There has been a buzz going through the city of Los Angeles, a perception that the National Football League is closer to returning here after the Rams and Raiders both bolted for sweeter land and stadium deals.
In the various discussions about the proposed stadium/event center that AEG, a subsidy development entity under the Anschutz Co., wants to construct in downtown Los Angeles, it is not enough to declare, "If you build it, they will come."
The more immediate and pressing questions--who will build it, who will build around it, and who will work there?
And we're not talking about quarterbacks and linebackers.
AEG has stressed repeatedly this project will be more than a 64,000-seat football stadium. In a Feb. 16 letter to the city's Chief Legislative Analyst Gerry Miller, and Chief Administrative Officer Miguel Santana, AEG President and CEO Tim Leiweke describes the proposal as a "multi-purpose Event Center," to be used to attract convention and concert business as well as the NFL.
The proposal seeks to tear down a portion of the Los Angeles Convention Center, specifically the West Hall, and build the Event Center there in its spot. In selling the proposal to the city and the public, AEG estimated the project would create as many as 25,000 new jobs.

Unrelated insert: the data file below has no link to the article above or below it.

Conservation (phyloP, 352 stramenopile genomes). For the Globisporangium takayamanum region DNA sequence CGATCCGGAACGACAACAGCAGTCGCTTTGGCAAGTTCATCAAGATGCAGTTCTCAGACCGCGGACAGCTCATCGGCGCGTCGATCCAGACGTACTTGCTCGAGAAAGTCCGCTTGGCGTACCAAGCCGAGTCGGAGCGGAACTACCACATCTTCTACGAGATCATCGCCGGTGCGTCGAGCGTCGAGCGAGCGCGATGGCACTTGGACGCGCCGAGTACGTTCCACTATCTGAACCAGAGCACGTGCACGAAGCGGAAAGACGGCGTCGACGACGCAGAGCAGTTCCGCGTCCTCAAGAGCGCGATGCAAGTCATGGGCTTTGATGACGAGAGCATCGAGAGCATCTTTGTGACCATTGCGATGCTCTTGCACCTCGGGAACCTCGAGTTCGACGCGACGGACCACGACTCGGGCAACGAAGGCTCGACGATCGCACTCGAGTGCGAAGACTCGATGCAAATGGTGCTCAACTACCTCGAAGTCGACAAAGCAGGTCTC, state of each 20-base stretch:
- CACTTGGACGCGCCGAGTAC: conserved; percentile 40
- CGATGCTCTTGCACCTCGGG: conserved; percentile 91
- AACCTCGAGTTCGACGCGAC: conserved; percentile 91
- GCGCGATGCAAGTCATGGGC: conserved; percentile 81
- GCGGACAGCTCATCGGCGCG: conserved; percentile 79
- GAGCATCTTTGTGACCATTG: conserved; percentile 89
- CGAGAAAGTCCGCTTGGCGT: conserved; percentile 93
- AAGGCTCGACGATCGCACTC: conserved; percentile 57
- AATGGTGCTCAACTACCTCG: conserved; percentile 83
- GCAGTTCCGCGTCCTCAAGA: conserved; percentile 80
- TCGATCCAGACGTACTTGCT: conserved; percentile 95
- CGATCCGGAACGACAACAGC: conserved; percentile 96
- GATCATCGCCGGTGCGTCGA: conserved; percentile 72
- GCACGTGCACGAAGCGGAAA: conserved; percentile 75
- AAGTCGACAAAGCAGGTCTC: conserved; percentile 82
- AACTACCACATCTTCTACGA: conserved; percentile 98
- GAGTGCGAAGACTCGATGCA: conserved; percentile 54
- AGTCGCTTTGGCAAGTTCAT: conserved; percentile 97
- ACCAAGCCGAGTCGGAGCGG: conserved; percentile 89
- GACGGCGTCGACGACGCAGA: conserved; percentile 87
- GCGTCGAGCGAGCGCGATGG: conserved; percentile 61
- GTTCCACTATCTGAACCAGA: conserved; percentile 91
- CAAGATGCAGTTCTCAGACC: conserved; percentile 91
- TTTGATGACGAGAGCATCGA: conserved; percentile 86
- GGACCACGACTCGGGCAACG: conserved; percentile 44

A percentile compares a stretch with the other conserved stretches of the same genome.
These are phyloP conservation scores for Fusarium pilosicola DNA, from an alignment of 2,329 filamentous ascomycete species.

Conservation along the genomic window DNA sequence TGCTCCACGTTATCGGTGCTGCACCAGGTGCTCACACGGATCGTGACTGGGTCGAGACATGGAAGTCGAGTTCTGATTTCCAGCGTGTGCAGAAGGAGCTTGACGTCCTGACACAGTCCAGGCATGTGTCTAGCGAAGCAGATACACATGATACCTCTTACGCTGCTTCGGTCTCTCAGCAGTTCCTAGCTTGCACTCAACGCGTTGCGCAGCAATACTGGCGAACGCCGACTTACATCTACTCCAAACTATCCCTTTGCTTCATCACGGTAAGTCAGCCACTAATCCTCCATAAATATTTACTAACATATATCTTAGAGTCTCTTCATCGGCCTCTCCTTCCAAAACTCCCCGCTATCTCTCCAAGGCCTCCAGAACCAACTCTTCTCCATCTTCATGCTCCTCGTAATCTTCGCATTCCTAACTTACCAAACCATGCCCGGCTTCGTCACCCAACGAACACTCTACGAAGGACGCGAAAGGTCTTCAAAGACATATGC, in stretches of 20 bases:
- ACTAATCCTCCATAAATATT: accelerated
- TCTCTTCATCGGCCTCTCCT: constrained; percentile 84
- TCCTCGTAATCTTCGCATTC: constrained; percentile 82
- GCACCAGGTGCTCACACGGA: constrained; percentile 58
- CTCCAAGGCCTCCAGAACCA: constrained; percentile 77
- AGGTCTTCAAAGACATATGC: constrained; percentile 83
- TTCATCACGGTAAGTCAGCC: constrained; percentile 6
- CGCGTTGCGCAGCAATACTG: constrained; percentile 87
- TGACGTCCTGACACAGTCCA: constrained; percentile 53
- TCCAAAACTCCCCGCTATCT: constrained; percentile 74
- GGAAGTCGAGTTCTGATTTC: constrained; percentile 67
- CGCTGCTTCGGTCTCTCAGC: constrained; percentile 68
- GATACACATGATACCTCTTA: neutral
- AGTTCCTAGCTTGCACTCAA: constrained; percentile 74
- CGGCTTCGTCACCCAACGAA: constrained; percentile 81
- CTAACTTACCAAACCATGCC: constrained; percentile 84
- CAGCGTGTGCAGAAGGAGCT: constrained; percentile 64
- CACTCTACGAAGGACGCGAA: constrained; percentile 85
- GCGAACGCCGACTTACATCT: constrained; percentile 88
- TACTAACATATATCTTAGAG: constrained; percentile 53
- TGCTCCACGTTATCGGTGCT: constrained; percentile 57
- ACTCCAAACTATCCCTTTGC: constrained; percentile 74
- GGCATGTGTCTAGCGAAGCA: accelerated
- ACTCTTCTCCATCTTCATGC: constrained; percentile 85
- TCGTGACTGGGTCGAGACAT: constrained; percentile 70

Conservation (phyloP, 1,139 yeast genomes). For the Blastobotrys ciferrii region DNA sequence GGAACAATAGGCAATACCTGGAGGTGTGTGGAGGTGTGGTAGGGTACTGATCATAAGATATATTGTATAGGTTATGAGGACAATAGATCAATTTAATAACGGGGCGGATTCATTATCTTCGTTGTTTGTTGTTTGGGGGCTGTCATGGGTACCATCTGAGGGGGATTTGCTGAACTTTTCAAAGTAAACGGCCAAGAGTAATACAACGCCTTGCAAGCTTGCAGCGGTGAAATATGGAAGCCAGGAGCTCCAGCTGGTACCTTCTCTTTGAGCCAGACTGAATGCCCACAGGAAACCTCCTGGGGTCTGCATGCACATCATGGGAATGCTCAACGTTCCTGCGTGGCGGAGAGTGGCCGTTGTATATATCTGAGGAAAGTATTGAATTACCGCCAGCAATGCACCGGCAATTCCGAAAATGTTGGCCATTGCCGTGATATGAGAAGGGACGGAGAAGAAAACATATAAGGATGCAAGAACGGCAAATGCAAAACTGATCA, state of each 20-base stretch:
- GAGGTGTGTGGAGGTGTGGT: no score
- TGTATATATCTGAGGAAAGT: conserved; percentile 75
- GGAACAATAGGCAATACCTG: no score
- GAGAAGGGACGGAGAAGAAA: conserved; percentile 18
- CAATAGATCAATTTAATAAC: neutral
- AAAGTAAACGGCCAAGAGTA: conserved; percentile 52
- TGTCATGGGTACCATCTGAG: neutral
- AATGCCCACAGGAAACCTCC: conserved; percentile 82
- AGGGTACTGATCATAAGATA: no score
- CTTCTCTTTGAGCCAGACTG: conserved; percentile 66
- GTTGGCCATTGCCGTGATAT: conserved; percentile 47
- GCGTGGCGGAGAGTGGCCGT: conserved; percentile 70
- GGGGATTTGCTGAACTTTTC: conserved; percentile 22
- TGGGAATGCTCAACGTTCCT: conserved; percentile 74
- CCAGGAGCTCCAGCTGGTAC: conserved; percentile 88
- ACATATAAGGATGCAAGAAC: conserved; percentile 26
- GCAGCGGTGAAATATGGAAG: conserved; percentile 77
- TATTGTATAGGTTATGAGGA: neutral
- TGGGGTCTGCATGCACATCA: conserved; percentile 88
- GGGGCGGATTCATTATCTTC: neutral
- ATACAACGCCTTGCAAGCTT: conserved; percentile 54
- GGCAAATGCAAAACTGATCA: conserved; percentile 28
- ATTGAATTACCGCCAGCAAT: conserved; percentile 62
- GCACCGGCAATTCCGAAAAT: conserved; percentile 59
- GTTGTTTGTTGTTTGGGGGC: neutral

But make no mistake: an NFL-quality stadium, and the return of professional football to Los Angeles, is the main engine propelling this train--that and AEG's assertion that it will privately fund the construction of the facility at an estimated cost of more than $1 billion.
The project has already received a boost from Farmers Insurance, which agreed to pay $700 million over 30 years for the naming rights to the stadium.
Of course, not everything is "free." AEG wants to build the stadium on city-owned land, and is also pushing city officials to float $350 million in bonds to help pay for the cost of demolishing and then reconstructing the old West Hall and parking, and also pay off the property's remaining debt.
Leiweke has claimed the new revenue the center brings into the city, mostly from ticket taxes, should be enough to pay off the bonds, although Leiweke has also conceded those funds could be between $6-8 million a year short of the amount needed to repay the bond.
AEG said it would cover any shortfalls.
Oh, and one more thing: AEG wants the Los Angeles City Council to approve the deal as quickly as possible, although it has not been totally forthcoming on what financial information it will provide.
The company is hoping to have the stadium in place by 2015, and perhaps acquire the 2016 Super Bowl, which would be the 50th anniversary of the first Super Bowl played here between the Green Bay Packers and Kansas City Chiefs.
Eighth District Council member Bernard Parks is one who is bullish on the project. He points to the success of the downtown Staples Center and L.A. Live as prime examples of AEG's prowess at developing profitable projects.